Alison Taylor, who recently joined BSR as our new energy and extractives director, previously worked for many years with Control Risks and Transparency International, helping companies and their stakeholders operate successfully, reduce risk, and maintain integrity. For the former, she helped companies in the Americas, Africa, and the Middle East operate with integrity in high-risk, complex markets. With energy and extractives companies, her work focused on strategic intelligence, risk management, market entry, stakeholder engagement, ethics, and anticorruption.

Here, she tells us about her background, her vision for BSR’s energy and extractives practice, and her views on the industry’s role in building an inclusive, low-carbon economy.

Much of your experience has been in creating ethical environments and building transparency, especially in arenas where this can be a challenge. Tell us a bit about this work and how it informs your approach to sustainability.

My work in anticorruption consulting convinced me that it is essential to move beyond compliance processes and internal controls and reconsider ethics and values across the entire organization, via a focus on sustainability. This has led me to focus on organizational culture and change management as a means to help companies operate ethically in an era of hyper-transparency.

My work helping companies create and maintain an ethical culture fits well within the context of sustainability, as it is a long-term, transformational effort designed to maintain a company’s contract with society and the environment. In some ways, sustainability is still treated as a niche activity, a bolt on to the core activities of a company, but this perspective is becoming increasingly outdated. Sustainability is synonymous with innovation, and really the only option given the challenges society faces. It just makes good commercial sense.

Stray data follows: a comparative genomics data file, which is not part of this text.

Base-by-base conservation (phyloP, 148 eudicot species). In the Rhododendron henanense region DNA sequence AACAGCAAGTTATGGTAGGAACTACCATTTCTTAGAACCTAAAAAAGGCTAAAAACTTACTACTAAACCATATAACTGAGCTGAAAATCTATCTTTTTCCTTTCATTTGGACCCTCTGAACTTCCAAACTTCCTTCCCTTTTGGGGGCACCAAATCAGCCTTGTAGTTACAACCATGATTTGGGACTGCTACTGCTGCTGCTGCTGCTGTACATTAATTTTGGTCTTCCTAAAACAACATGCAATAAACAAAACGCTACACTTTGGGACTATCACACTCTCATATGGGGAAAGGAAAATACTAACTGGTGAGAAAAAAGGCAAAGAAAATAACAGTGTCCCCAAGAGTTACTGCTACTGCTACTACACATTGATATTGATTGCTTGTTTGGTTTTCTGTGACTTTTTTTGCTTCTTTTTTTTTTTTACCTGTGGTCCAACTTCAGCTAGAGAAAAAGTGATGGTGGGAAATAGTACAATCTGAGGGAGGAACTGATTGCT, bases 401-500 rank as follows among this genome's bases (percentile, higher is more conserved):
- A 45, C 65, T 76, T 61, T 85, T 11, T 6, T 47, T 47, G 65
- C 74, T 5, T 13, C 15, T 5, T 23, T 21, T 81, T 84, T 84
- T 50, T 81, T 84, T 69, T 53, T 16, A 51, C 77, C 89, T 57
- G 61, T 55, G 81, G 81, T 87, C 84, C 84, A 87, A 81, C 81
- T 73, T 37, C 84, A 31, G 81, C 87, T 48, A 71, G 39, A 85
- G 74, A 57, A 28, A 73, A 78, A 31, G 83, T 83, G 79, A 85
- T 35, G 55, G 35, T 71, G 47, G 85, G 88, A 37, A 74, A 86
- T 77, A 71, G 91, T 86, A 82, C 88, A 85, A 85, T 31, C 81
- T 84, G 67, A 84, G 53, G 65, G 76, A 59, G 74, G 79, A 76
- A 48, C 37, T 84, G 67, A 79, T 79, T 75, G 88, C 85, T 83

What is your vision for BSR’s energy and extractives practice?

BSR has deep experience in the energy and extractives sector and does amazing, innovative work in human rights, strategy and integration, stakeholder engagement, and sustainable communities in particular. We develop strategic sustainability frameworks at the head office level, and then ensure they are implemented consistently and effectively on projects in some of the world’s most challenging environments.

The evolving dynamic between head office and remote locations, and the balance between global consistency and local relevance, are things all companies struggle with. BSR has the experience and credibility to ensure that companies manage these above-ground risks effectively and protect members’ investments and reputations over the long term.

We are also working with energy and extractives companies to increase the effectiveness and transparency of supply chains; to engage constructively with investors, customers, and the public when it comes to concerns over climate change; to improve sustainability reporting; and also to address the new challenges posed by transparency, inequality, and political risk.

I’d like to build on this experience and use it to promote discussion and debate within the sector, which is responding to transformational change in its operating environment. I also see great potential for collaborative initiatives and knowledge-sharing in these core areas.

In your view, what are the biggest opportunities for the sector this year?